The Death of Divine Flight

  • SumoMe

The environment is under attack. There are more problems than Nature can cure all on her own and now the word on the street is that if we want even a glimmer of hope, then we need to backtrack: We need an active backtrack. But at the same time, we need to diversify our areas of action. We cannot all be thinking of the icecaps or the seas, we cannot all want to stop logging and poaching. We cannot all be making efforts towards just one end.


The environment is a clever thing. It is so completely interconnected and each piece must lock into the other for the whole cog to be set in the motion of recovery. And so, this will not be about the tigers or about the gases or for that matter about the natural resources. This is about the birds.


The avian class of creatures has always made an impression on man. He has been seduced by their ability to fly; he has been captivated by their colours and has been endlessly entertained by their songs. And yet, we are ignorant to the fact that there are entire species of birds being wiped out by our actions. We watch silently as these singers of the skies are reduced to a pitiful army of defeated angels.


There are over 10,000 catalogued species of birds making them the most numerous tetra pod vertebrates. It may appear that there are birds everywhere and that there will never be a time when their numbers are significantly dwindled. But wrap your head around this monster of a number; over 975 million birds die each year in the North America Region alone, said the American Bird Conservancy; and these are only the migratory birds that were killed by skyscrapers, communication towers and wind-farms. There are plenty of other ways for birds to die.


However, to cram all of them in to one single piece would be doing the cause a gross injustice. So to streamline; human telecommunication technologies have been posing fatal threats to birds that were once as common as the sparrow. In fact the House Sparrow can no longer be called common. The trend was first spotted in Great Britain, and on follow up by Indian ornithologist, Mohammed Dilawar, it was discovered that the only attention that the issue got in India was a mention in a report by the Indian Council of Agricultural Research.


The tragedy lies in the fact that the sparrow is essential to the ecosystem and its disappearance ought to be a source of real worry. The sparrow keeps a check on the population of insects and thus, maintains the fragile balance of the food chain. However, according to recent studies, it has been proven that the loss of habitat is but one of the reasons for the death of the sparrow.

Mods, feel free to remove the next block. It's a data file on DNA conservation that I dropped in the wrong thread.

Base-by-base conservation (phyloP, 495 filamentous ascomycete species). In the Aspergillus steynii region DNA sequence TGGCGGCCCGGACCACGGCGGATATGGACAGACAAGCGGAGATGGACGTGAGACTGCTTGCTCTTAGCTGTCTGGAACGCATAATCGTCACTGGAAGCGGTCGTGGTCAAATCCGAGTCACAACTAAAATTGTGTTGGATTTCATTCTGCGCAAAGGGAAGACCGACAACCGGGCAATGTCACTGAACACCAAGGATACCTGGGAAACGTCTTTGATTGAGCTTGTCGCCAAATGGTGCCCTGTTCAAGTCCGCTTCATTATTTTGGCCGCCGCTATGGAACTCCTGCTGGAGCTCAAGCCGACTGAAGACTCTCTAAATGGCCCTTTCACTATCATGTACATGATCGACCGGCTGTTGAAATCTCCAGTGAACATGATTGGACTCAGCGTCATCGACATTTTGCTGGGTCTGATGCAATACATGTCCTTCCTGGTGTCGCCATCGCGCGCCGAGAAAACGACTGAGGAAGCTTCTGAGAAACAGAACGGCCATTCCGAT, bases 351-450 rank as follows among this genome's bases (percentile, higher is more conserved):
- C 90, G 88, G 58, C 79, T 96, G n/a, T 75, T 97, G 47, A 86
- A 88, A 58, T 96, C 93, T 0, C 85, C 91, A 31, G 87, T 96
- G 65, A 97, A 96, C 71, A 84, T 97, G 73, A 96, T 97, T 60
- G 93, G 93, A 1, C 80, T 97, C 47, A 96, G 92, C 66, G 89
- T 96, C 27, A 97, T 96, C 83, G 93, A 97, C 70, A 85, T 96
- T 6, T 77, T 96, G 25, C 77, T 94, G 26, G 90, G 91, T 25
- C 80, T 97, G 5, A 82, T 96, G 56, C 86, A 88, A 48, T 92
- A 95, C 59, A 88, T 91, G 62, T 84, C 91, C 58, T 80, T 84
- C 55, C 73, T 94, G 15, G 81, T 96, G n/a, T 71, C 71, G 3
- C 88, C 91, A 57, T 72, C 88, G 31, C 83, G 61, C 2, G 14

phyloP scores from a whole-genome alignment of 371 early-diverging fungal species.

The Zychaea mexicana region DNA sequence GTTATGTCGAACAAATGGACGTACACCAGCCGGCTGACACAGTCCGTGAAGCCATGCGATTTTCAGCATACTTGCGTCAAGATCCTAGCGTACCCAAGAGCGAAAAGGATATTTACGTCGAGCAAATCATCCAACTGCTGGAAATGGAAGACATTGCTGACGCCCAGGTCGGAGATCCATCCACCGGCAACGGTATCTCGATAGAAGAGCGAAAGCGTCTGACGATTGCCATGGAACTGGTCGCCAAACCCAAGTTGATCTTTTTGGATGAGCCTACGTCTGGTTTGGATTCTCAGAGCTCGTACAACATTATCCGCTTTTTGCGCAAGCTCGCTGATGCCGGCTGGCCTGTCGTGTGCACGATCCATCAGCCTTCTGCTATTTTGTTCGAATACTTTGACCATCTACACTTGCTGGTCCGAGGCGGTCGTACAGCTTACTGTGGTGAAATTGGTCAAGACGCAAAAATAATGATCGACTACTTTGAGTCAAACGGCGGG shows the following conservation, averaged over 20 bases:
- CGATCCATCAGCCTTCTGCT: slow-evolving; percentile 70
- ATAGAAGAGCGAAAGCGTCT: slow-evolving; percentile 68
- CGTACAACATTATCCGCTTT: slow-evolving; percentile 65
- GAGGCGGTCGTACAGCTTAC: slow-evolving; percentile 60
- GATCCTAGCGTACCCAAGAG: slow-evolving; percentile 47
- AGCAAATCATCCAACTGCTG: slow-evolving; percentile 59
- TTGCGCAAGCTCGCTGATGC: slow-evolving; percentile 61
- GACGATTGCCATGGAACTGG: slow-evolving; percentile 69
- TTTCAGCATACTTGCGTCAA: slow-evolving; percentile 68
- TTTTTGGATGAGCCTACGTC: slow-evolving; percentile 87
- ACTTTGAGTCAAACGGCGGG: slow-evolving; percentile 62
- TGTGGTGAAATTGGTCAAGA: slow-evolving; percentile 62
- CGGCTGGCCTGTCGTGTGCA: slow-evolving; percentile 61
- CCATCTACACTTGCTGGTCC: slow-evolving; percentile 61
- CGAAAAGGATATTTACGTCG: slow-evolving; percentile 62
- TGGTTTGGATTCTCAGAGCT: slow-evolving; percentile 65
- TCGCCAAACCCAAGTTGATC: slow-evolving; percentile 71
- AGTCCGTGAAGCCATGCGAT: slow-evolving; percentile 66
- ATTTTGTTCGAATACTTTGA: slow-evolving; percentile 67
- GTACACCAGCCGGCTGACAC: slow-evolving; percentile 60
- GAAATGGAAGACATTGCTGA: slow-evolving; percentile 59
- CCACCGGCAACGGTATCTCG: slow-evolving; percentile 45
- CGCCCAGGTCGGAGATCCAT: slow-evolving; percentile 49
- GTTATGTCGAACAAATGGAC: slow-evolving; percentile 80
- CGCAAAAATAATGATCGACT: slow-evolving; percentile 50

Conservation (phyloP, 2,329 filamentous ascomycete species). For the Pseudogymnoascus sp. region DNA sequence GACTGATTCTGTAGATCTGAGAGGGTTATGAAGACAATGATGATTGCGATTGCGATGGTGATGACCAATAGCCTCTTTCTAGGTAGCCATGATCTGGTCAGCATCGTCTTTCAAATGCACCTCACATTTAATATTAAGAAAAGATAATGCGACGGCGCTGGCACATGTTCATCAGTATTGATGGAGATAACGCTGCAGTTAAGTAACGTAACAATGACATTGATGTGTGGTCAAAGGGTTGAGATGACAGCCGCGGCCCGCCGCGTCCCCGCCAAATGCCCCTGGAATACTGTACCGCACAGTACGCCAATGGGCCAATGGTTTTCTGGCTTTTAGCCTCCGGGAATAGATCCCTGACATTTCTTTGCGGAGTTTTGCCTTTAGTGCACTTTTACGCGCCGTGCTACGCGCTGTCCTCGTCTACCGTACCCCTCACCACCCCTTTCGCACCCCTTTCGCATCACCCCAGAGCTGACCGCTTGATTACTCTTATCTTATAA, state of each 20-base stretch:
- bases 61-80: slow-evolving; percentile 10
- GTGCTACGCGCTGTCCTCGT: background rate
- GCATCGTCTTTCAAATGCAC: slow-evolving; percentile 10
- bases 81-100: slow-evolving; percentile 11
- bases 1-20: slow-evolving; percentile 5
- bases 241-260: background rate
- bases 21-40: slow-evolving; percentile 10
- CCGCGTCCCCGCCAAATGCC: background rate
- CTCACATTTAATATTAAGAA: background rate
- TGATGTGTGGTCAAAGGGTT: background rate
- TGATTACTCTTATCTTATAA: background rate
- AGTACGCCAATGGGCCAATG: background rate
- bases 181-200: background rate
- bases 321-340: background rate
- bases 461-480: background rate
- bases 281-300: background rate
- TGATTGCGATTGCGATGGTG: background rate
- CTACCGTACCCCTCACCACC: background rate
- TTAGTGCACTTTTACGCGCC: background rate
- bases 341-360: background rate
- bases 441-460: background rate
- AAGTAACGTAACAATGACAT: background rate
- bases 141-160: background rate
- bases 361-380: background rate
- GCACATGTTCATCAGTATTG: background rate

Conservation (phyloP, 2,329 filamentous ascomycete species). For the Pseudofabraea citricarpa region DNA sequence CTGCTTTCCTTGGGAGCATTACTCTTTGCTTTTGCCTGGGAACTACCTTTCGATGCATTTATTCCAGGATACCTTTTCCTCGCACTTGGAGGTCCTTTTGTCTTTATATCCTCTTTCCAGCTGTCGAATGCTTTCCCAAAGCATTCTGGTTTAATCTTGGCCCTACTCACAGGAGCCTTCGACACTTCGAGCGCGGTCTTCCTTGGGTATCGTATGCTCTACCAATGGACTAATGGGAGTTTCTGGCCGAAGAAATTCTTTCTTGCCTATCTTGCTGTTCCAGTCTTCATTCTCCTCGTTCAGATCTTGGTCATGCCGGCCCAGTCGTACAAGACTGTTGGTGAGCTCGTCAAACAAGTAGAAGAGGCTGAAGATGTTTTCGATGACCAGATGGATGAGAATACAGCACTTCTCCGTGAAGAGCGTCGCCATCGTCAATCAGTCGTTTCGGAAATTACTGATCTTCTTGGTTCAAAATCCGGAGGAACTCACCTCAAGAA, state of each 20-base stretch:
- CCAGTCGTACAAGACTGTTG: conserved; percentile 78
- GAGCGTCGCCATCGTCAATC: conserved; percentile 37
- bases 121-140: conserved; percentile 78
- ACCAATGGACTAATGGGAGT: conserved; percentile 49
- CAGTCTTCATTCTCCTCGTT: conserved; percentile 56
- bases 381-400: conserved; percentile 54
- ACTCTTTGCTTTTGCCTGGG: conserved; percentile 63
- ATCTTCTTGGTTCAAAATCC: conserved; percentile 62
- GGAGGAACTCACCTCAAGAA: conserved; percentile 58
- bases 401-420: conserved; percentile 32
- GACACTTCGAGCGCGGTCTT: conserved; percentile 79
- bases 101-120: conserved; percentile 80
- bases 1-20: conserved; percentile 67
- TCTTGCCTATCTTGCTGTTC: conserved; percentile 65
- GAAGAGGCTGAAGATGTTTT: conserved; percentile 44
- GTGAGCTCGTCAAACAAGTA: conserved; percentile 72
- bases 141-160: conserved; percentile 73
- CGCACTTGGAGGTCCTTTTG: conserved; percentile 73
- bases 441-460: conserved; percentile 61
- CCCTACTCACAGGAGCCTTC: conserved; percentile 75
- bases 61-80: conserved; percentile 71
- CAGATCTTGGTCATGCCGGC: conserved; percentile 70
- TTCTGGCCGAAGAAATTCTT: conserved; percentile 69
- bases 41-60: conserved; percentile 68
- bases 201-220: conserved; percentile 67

A fall in the area of parkland and the contamination of agricultural run-off has made it terribly hard for the sparrow to survive. Birds are also falling prey to the new-age phenomenon of electro-smog.


Electro-smog is the newly created field of electromagnetic signals that envelope the earth. Originally, the earth has its own set of electromagnetic fields that in the present day have been altered almost unrecognisably by the introduction of devices like the cellular phone, baby monitors, wi-fi routers, microwaves, cordless phones and a host of other devices.


The much stronger, man-made electric, magnetic and electro-magnetic fields confuse the animals and birds, specifically, that depend on their natural counterparts for navigation and orientation. This leads them to fly straight into the telephone towers and high-rises, killing them. And then there are the proven hypotheses that suggest that birds’ feathers act like conductors for the new and more potent electromagnetic waves.


There’s really nothing that we can do to avoid the problem entirely. But we can make an effort to reverse the effect we’re having on the avian population. Modifications in the structures of our communication devices would make a drastic difference to this frightening situation. Until then, we could make an effort to monitor our usage of harmful devices and pay more attention to our bird conservancy projects. This is the best way to make a difference!


If everyone takes up the cause of one part of the environment, then we are sure to account for every last bit of this magical world of ours. Let’s make the birds the start of our journey and the earth will be alive again at the end. Let’s take the first step to the tomorrow that we want and the rest of the pieces will be better taken care of! We can do this. Yes, we can!


Karish,ma Modi

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